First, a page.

9. We reiterate our support of the decision of the World Health Assembly Special Session in 2021 (SSA2(5)) to establish an intergovernmental negotiating body (INB) to draft and negotiate a WHO convention, agreement or other international instrument on pandemic prevention, preparedness and response with a view to adopt under Article 19, or under other provisions of the WHO Constitution as may be deemed appropriate by the INB. We commit to supporting this global process to achieve its overall objective. In addition, we recognise the value of the IHR as a legal framework for global health security. In particular, the IHR underscores the role that country-level preparedness and response capacities can have in the world's ability to effectively respond to health emergencies that transcend borders. We therefore support strengthening the IHR through targeted amendments in an inclusive process as recommended by the report of the Working Group on Strengthening WHO Preparedness and Response to Health Emergencies (WGPR) to be considered at the 75th WHA.

Overcoming the COVID-19 pandemic in 2022

  1. To overcome the COVID-19 pandemic now, coordinated action and substantial acceleration is still needed in order to ensure global equitable access to safe, effective, quality-assured and affordable vaccines, therapeutics and diagnostics (VTD), and advance towards the WHO COVID-19 target of vaccinating at least 70 % of the population in all countries while adapting to local contexts and needs, focusing on reaching the most vulnerable. G7 members have so far pledged 18.3 billion USD to Access to COVID-19 Tools Accelerator (ACT-A), of which 12.36 billion USD has been pledged to COVAX. G7 members at Carbis Bay furthermore pledged 870 million vaccine doses, mostly to COVAX. We underline our support for all four pillars of the Access to COVID-19 Tools Accelerator (ACT-A), including its COVAX facility and recognise that supporting ACT-A by all means, including with adequate funding, is central to end the acute pandemic, as laid out in the G7 Foreign Ministers' Action Plan. We will step up our support to address the barriers to vaccine rollout, including by supporting logistics and delivery, strengthening health systems and by supporting health care workers especially in Africa and in low- and middle-income countries (LMICs), where vaccination rates are still low. As multiple variants have shown, the pandemic is far from being over anywhere until it is over everywhere.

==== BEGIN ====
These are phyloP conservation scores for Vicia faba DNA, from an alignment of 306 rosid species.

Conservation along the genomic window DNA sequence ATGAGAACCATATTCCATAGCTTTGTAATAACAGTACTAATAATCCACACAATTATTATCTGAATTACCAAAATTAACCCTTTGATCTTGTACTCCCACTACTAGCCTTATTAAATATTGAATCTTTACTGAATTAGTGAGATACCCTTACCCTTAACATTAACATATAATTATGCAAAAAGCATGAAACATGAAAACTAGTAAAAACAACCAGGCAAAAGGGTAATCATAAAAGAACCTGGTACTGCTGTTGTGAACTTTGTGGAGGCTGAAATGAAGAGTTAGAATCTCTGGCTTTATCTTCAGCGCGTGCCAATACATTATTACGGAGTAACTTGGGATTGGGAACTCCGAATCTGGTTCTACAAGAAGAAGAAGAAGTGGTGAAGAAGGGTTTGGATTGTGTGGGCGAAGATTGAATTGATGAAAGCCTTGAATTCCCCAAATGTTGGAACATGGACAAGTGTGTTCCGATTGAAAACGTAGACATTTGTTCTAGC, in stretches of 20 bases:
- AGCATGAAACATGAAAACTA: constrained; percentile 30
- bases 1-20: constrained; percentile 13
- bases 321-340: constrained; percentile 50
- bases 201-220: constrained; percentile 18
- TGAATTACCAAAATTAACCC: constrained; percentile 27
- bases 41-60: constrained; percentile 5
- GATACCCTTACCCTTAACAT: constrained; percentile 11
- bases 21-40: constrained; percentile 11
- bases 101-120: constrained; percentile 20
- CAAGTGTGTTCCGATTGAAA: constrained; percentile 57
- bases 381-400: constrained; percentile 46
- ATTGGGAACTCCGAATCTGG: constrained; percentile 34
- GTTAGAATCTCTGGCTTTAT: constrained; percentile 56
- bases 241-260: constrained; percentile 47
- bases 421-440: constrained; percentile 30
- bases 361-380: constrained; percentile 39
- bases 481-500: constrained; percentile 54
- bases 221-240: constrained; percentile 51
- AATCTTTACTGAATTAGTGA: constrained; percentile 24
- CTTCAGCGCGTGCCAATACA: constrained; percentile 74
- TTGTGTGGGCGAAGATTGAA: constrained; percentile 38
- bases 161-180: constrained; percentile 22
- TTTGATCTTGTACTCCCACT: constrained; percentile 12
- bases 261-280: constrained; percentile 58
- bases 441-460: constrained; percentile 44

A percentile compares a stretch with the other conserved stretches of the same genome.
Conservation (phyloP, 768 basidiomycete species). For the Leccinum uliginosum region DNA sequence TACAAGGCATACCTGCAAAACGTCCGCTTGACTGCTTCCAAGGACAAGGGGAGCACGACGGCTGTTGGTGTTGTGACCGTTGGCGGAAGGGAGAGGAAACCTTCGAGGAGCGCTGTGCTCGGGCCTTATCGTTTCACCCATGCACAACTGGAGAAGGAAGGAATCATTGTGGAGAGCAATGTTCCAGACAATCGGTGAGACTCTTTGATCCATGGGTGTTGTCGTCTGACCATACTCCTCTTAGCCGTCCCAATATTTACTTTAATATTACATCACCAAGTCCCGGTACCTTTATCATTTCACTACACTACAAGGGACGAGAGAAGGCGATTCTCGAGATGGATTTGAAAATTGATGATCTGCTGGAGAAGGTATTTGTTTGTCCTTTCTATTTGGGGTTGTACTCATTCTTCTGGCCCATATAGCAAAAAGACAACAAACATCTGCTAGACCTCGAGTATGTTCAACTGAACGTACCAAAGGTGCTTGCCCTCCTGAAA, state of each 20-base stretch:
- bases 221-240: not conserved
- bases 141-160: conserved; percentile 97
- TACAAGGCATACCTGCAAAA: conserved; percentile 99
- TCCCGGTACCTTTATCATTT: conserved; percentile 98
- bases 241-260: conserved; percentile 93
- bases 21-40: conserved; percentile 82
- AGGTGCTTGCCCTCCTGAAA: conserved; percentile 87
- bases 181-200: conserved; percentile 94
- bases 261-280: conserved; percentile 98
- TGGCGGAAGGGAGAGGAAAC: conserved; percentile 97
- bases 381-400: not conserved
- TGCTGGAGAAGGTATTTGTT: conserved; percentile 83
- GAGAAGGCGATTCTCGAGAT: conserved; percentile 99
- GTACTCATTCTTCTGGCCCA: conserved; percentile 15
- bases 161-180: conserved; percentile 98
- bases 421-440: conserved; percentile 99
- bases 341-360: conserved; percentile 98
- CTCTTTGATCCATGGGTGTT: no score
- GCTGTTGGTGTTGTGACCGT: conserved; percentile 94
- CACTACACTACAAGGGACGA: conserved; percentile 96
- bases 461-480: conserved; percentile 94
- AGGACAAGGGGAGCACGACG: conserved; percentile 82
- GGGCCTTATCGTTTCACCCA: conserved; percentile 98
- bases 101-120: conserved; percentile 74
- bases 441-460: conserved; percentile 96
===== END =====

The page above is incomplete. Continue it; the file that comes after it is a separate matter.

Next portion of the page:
20. Local and regional research, development and manufacturing capacities need to be scaled up along with more sustainable supply and distribution mechanisms in order to support faster, equitable, global access to safe and effective medical countermeasures. We stress the importance of expanding sustainable vaccine, therapeutic and diagnostic manufacturing production in LMICs, in close cooperation with industry and in a manner that ensures sustainability between emergencies. Considering the importance of ensuring the quality, safety and effectiveness of vaccines, therapeutics and diagnostics, which are most sensitive with regards to their production, it must be accompanied by corresponding capacity building to ensure appropriate regulatory systems and quality control mechanisms. We are willing to support this endeavour through sharing of regulatory expertise and best practices. We welcome and support the work of WHO, the Medicines Patent Pool, the private sector, and others to establish the mRNA vaccine technology transfer hub in South Africa and extend its spokes globally.

  2. We acknowledge that increased investments are required to develop new vaccines faster, while ensuring their safety, effectiveness and quality. Building upon the 100 Days Mission – supporting science in a mission to develop safe and effective vaccines, therapeutics and diagnostics within 100 days of a declaration of a public health emergency of international concern (PHEIC) – we therefore support initiatives aiming to facilitate the deployment of such instruments, such as the 100 Days Mission, to support science and innovation. We support the role of organisations contributing to develop safe and effective vaccines, such as the Coalition for Epidemic Preparedness Innovations (CEPI), alongside our relevant authorities such as the US Biomedical Advanced Research and Development Authority (BARDA) and the EU Health Emergency Preparedness and Response Authority (HERA). We welcome the discussions and lessons learned from the tabletop exercise "Every Day Counts" hosted by the German Federal Ministry of Education and Research, CEPI, and Johns Hopkins Center for Health Security, which was a side event of the Munich Security Conference and focused on accelerating the development and worldwide availability of safe and effective vaccines. We will continue working to achieve this goal and make the necessary investments.